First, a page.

Jaw Position and Pressure
The STRATOS system encourages brass players to improve their embouchure by getting their jaw in the right place and reducing mouthpiece pressure.
Here are the views of David Hickman. Trumpeter, author, and academic, David is one of the pre-eminent trumpet virtuosi of the 20th century. He is Regents’ Professor of trumpet at Arizona State University, and a past President of the International Trumpet Guild.
“Moving the jaw forward IS necessary for many players to make it professionally. Any embouchure may be fine for amateurs, but the wrong one will hit a wall sooner than it should, making professional level power, range, and tone impossible.”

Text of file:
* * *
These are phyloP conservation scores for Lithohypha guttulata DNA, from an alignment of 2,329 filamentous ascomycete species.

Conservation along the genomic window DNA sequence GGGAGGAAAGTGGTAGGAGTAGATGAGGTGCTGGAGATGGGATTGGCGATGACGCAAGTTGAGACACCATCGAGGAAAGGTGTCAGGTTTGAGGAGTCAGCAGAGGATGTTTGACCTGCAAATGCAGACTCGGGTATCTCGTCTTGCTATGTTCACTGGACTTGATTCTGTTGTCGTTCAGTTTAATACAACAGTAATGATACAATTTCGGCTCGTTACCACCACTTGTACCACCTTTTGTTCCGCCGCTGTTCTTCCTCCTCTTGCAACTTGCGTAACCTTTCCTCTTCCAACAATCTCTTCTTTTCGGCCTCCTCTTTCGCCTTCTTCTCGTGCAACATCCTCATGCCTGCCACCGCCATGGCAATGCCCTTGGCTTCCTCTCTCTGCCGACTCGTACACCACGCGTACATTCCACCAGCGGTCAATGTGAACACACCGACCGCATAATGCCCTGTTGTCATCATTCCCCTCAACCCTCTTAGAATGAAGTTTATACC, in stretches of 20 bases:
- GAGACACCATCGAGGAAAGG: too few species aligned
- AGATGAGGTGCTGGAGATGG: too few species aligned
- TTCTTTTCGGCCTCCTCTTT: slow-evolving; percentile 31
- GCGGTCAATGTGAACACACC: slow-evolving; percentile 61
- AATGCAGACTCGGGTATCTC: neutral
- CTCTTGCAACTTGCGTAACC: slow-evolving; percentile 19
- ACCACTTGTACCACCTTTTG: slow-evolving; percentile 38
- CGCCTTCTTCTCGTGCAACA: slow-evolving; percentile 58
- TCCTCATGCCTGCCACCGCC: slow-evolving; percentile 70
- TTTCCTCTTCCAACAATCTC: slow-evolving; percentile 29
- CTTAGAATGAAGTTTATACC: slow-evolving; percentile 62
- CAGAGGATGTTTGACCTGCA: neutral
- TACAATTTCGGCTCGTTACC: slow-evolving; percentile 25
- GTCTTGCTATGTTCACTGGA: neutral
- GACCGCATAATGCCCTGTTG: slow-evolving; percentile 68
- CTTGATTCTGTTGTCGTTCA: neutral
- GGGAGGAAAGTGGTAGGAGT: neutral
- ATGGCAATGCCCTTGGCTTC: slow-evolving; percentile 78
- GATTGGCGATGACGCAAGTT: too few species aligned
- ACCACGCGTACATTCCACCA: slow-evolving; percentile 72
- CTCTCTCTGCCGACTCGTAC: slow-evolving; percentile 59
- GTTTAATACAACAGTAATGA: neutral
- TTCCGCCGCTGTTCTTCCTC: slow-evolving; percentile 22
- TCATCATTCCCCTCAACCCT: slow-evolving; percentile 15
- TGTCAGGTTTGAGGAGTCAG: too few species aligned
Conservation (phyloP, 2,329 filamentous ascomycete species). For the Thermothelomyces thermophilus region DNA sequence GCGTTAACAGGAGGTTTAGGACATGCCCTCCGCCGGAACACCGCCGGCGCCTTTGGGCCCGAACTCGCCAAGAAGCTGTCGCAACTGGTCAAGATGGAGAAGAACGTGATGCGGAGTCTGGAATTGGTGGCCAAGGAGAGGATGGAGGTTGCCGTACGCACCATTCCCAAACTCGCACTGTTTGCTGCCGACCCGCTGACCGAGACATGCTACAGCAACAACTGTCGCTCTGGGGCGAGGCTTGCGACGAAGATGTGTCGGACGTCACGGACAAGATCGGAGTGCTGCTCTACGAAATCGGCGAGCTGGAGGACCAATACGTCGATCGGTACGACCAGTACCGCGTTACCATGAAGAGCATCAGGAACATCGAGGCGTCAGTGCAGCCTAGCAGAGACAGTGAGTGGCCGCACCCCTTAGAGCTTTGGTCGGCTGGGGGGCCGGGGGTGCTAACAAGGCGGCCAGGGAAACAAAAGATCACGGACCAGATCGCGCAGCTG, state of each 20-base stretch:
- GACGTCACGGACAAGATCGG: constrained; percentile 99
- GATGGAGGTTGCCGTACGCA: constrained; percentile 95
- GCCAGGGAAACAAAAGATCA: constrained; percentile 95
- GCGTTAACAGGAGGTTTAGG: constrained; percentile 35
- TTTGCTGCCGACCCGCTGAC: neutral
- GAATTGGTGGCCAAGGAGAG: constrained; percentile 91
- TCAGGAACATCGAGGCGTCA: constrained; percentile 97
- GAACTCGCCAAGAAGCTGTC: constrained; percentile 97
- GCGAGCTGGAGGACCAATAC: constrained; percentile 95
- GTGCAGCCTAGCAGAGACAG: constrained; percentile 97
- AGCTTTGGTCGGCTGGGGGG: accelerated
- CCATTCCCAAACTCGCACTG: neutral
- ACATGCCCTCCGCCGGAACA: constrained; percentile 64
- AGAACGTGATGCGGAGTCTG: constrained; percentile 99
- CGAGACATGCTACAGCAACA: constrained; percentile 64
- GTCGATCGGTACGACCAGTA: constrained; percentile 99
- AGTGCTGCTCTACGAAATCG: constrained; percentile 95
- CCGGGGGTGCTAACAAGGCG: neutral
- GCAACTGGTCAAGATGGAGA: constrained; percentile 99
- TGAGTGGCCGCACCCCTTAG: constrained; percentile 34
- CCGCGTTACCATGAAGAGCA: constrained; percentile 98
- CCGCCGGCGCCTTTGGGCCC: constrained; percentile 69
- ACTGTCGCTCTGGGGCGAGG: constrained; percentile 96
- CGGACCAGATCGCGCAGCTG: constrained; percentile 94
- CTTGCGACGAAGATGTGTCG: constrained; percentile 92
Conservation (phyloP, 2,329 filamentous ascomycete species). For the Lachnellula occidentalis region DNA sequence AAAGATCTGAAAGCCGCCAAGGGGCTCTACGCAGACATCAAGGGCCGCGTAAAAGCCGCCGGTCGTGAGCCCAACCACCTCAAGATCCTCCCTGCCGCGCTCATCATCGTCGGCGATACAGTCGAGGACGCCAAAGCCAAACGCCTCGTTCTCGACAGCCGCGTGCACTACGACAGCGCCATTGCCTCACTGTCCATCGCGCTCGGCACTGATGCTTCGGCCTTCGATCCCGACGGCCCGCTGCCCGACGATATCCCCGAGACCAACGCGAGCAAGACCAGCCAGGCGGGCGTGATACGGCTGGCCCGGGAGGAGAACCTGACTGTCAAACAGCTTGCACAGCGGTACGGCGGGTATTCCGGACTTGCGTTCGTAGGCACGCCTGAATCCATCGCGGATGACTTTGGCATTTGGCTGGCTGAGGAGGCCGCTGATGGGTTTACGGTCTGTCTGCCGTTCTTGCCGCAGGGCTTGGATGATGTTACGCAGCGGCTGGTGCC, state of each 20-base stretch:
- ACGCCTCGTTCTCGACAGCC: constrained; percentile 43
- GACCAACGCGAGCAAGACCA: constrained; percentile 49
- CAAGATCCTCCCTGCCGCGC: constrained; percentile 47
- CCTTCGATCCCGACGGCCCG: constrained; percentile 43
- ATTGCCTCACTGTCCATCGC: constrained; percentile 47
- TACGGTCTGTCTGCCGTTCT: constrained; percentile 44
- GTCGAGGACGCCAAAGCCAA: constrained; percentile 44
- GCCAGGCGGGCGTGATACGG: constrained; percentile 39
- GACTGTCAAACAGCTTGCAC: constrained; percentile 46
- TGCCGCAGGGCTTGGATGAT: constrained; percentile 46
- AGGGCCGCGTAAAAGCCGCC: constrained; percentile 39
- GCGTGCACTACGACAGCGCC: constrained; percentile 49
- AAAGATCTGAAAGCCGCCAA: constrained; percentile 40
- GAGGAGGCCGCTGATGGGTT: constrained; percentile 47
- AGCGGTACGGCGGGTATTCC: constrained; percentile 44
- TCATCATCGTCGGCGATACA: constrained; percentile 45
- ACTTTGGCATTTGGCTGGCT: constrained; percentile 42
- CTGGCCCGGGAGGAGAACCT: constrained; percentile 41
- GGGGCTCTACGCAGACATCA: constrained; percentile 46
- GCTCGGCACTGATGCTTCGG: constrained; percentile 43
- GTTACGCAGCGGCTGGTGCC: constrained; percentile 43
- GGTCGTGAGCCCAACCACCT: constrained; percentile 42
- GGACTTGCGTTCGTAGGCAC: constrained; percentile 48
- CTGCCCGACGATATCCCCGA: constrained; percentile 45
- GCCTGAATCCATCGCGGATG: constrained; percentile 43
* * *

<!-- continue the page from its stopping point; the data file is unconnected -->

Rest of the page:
” Bringing the jaw forward means that the temporo mandibular joints located just in front of the ears will be out of their sockets. Therefore, the skull can no longer support the lower jaw and the mouthpiece pressure – which can be up to 35 lbs. even with top professional players. Because the player now has a “floating jaw,” the lower jaw will have to be supported mainly by the chewing muscles located near the back of the jaw. When playing the trumpet, a floating jaw embouchure requires the muscles just below the corners of the lips to firm up, creating sort of a “bulldog” facial expression when the lower jaw is moved forward to play properly. Players with floating jaws include Herseth, Ferguson, Smith, Stevens, Ghitalla, Sandoval, Marsalis, Lindemann, Clarke, and many others – probably 90% of the pros !”
The new STRATOS system builds on this floating jaw theory, and, through a combination of a precision-engineered product and good practice guides, encourages the jaw into the best position to deliver an embouchure of top-quality tone, range and power without added pressure or tension.